From the Pennsylvania Game Commission
-- The Pennsylvania Board of Game Commissioners has approved hunting and trapping seasons and bag limits for 2009-10, including an antlerless deer license allocation for the 22 Wildlife Management Units and a new hunting hour table for the new license year.
Board Modifies expanded use of Crossbows
Commissioners gave final approval to a regulatory change that would allow hunters to use magnifying scopes on bows or crossbows during the archery deer and archery bear seasons. On March 5, in a notational vote, the Board gave preliminary approval to the modification.
At its January meeting, the Board gave final approval to a regulatory change to permit the use of crossbows in archery deer and bear seasons. Prior to that vote, however, the Board accepted an amendment to prohibit the use of magnifying scopes during the archery deer and bear seasons.
“Shortly after that vote, the agency began to receive significant public comment about that magnification prohibition,” said Carl G. Roe, Game Commission executive director. “The Board decided it would be appropriate to revisit this aspect of the recently approved use of crossbows in the state’s archery seasons.”
The amendment includes a sunset date for the expanded crossbow use remains in place. This provision will require a future Board to consider the impact of expanded use of crossbows, if any, before June 30, 2012, and whether the privilege should continue into the future.
For the 2009-10 seasons, a crossbow must have a peak drawn weight of at least 125 pounds, and a bolt must be equipped with a broadhead that has an outside diameter or width of at least 7/8 inches with at least two cutting edges on the same plane throughout the length of the cutting surface, and shall not exceed three inches in length. There is no maximum draw weight.
Crossbows may only be used during the early and late muzzleloader season when they overlap with archery seasons and an archery license is required.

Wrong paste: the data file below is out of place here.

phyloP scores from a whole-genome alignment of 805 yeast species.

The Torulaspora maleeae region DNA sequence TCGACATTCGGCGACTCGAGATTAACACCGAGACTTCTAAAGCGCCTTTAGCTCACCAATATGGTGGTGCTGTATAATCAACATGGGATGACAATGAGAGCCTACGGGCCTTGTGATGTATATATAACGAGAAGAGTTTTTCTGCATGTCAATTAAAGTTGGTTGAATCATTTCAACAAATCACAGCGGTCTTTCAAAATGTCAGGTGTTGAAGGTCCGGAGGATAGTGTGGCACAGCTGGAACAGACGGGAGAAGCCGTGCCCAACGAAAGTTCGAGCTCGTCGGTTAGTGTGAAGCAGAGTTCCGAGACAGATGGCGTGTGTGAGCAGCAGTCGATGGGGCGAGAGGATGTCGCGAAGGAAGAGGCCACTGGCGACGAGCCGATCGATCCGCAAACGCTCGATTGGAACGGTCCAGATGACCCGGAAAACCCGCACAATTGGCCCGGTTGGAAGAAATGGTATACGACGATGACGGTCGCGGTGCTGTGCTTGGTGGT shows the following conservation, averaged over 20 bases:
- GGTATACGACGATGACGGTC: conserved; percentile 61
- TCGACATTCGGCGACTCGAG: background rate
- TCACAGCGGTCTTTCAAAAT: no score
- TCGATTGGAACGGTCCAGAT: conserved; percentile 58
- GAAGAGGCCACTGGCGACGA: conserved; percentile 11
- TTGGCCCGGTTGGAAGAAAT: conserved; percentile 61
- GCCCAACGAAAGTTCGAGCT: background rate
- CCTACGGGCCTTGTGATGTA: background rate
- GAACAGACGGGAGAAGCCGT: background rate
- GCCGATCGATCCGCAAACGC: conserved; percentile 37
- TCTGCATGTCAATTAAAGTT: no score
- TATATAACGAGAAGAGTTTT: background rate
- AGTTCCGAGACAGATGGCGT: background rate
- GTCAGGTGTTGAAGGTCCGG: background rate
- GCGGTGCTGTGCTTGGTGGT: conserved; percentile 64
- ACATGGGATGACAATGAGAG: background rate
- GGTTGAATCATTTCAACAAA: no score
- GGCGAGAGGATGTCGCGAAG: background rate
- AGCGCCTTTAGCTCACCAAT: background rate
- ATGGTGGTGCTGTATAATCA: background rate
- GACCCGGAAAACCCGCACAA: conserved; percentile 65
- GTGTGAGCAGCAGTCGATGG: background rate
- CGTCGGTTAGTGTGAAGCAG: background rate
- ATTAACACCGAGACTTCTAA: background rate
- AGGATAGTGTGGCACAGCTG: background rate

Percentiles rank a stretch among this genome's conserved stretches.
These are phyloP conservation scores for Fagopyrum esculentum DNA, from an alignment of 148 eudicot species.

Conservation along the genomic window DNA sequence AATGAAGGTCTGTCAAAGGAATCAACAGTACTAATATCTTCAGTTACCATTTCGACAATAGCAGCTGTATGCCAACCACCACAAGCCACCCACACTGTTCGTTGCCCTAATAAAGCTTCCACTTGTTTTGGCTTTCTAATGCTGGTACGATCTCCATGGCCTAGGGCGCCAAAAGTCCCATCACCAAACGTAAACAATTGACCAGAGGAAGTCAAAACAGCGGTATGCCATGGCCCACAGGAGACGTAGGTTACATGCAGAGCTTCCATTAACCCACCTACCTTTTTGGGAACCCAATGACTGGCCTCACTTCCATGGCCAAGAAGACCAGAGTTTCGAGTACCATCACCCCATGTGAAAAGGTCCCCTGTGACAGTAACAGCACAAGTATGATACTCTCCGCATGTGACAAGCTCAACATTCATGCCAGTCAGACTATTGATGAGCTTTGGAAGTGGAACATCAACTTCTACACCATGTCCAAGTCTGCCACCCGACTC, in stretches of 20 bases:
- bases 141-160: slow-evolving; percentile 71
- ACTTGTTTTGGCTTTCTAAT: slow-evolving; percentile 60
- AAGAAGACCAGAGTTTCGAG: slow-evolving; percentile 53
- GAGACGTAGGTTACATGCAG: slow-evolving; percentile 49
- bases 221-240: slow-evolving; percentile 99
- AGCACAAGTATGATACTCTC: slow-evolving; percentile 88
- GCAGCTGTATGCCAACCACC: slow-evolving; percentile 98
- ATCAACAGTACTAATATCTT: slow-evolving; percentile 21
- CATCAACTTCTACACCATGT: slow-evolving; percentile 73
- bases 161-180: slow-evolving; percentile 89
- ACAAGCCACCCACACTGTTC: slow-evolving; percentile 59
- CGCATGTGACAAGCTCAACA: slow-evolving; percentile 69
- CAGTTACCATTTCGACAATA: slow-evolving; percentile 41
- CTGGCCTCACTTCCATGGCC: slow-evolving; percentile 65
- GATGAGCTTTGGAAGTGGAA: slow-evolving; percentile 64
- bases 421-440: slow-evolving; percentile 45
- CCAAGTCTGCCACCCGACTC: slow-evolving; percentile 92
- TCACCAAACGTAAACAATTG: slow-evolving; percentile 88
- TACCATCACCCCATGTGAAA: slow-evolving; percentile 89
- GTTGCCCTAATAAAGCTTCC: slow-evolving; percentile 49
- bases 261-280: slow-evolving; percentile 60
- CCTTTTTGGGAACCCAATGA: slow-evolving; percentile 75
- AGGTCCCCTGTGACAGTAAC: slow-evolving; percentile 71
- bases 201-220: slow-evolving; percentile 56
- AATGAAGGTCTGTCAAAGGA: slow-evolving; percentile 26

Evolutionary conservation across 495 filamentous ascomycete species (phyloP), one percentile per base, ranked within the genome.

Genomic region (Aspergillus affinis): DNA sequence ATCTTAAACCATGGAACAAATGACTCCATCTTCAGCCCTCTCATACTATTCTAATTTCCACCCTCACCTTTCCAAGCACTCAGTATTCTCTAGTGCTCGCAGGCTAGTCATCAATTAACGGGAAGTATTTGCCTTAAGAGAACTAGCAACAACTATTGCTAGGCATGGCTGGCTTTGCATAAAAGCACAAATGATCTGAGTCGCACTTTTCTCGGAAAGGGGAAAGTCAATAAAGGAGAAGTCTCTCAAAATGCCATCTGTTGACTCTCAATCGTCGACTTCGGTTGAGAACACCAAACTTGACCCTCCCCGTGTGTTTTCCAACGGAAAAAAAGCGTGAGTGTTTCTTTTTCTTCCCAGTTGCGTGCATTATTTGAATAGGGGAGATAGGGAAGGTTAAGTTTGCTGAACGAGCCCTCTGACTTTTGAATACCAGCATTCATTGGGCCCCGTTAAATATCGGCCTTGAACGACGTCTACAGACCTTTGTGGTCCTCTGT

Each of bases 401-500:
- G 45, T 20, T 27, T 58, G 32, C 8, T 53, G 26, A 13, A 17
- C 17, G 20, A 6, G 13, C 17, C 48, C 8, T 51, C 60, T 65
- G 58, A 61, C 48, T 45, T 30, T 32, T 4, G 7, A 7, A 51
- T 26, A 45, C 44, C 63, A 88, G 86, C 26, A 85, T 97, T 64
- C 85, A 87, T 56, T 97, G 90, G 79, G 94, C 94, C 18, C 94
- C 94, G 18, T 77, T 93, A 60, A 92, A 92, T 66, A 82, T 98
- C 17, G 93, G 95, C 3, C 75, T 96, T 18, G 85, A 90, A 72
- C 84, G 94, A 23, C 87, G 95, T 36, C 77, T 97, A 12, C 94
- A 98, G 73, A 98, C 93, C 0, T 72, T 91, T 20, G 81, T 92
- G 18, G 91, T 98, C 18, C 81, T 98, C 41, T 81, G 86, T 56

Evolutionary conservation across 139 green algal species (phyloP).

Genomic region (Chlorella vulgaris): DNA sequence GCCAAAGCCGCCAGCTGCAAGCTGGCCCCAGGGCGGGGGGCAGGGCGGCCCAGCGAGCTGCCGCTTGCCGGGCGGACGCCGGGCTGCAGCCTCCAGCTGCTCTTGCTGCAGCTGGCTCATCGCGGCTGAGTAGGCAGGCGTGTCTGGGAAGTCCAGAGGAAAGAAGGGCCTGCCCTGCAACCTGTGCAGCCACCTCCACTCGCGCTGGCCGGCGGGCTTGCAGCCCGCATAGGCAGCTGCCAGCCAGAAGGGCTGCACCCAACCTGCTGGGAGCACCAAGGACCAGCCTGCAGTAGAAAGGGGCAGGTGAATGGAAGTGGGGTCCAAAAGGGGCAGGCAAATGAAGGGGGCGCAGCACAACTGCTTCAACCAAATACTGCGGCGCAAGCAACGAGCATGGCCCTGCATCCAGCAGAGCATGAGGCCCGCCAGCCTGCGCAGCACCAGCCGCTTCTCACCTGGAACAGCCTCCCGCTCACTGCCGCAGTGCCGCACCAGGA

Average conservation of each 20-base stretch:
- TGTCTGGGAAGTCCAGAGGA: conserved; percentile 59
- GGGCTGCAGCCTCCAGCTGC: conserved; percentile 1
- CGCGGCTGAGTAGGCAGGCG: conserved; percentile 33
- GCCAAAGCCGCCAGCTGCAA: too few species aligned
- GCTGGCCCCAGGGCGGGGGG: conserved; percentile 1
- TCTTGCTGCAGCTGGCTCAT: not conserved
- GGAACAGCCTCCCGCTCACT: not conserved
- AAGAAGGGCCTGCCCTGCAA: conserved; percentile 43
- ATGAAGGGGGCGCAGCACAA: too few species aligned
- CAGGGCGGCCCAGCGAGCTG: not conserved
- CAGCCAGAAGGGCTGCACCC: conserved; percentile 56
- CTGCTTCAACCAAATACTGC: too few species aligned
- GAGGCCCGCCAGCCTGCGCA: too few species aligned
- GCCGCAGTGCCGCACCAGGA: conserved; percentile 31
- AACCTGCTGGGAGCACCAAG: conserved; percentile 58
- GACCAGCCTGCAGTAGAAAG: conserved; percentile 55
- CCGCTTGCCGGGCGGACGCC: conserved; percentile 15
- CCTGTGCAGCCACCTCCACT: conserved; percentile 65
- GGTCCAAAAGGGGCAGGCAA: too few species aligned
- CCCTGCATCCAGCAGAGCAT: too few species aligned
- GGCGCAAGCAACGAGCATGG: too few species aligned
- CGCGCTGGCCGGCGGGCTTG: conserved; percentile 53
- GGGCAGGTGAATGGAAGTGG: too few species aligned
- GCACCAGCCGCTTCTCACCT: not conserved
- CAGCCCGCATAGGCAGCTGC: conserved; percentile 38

Deer Seasons to be similar for 2009-10
The 2009-10 seasons retain all of the opportunities provided in the past to address the goals of the agency’s deer management plan. The only significant change was the extension of the late flintlock season for Wildlife Management Units (WMUs) 2B, 5C and 5D to run from Dec. 26 to Jan. 23.
Hunters in WMUs 2D, 2G, 3C and 4B will again have a five-day, antlered deer only season starting the Monday after Thanksgiving, followed immediately by seven days of concurrent, antlered and antlerless deer hunting. The proposed package retains the two-week (12-day) concurrent, antlered and antlerless season in the remaining 18 WMUs.
On April 20, the Board received a presentation by the Bureau of Wildlife Management regarding the study that has begun to evaluate the impact of split seasons in WMUs 2D, 2G, 3C and 4B on hunter success rates for future use as a new management tool. (For more information on the study, visit the agency website at www.pgc.state.pa.us.
Roe noted that, in 2008, the four WMUs chosen for this split season were because: WMUs 2G and 4B have ongoing deer research in them; WMU 2D is an area where antler restrictions are set at four points on one side, and is where the agency previously had deer research conducted; and WMU 3C is an area where antler restrictions are set at three points on one side, and is an area of the state where no extensive deer research has been conducted.
“Antlerless deer harvest versus number of days of opportunity, or the overall season length, will be evaluated, and we will conduct annual surveys of hunters to address other aspects of the program,” Roe said. “Stakeholders may be able to provide input by sharing whether they’d like more opportunity via time, such as two weeks or more, or more people involved through perhaps more tags and shorter seasons.”
The Deer Management Assistance Program (DMAP) that addresses landowner deer management objectives within WMUs remains in place. Hunters with DMAP antlerless deer permits may use them during any established deer season, and will continue to be permitted to harvest antlerless deer from Nov. 30-Dec. 12 in WMUs 2D, 2G, 3C and 4B.
“DMAP provides a tool to harvest antlerless deer on specific properties to lessen deer impacts for landowners and the habitat,” Roe said. Fees for DMAP permits are $10 for residents and $35 for nonresidents.
Antlerless deer license allocations also approved
Antlerless license allocations for each of the 22 Wildlife Management Units (WMUs) were approved, and will be based on measurements of deer health, habitat health and level of deer-human conflicts based on Citizen Advisory Committee (CAC) input, as well as deer population trends.
The agency seeks a decrease in the population trends in WMUs 2B, 5C and 5D, which are the three most developed areas of the state. Based on CAC input, and supported by scientific measurements, the agency is continuing to allow for an increase in the population trend in WMUs 4E and 5A. In all other WMUs, the agency continues to seek stabilization of population trends. The only WMU to see an increase in its allocation is WMU 5C, which increased from 92,000 last year to 113,000 for the 2009-10 seasons.
More detailed information for each WMU allocation will be posted on the agency’s website in the near future.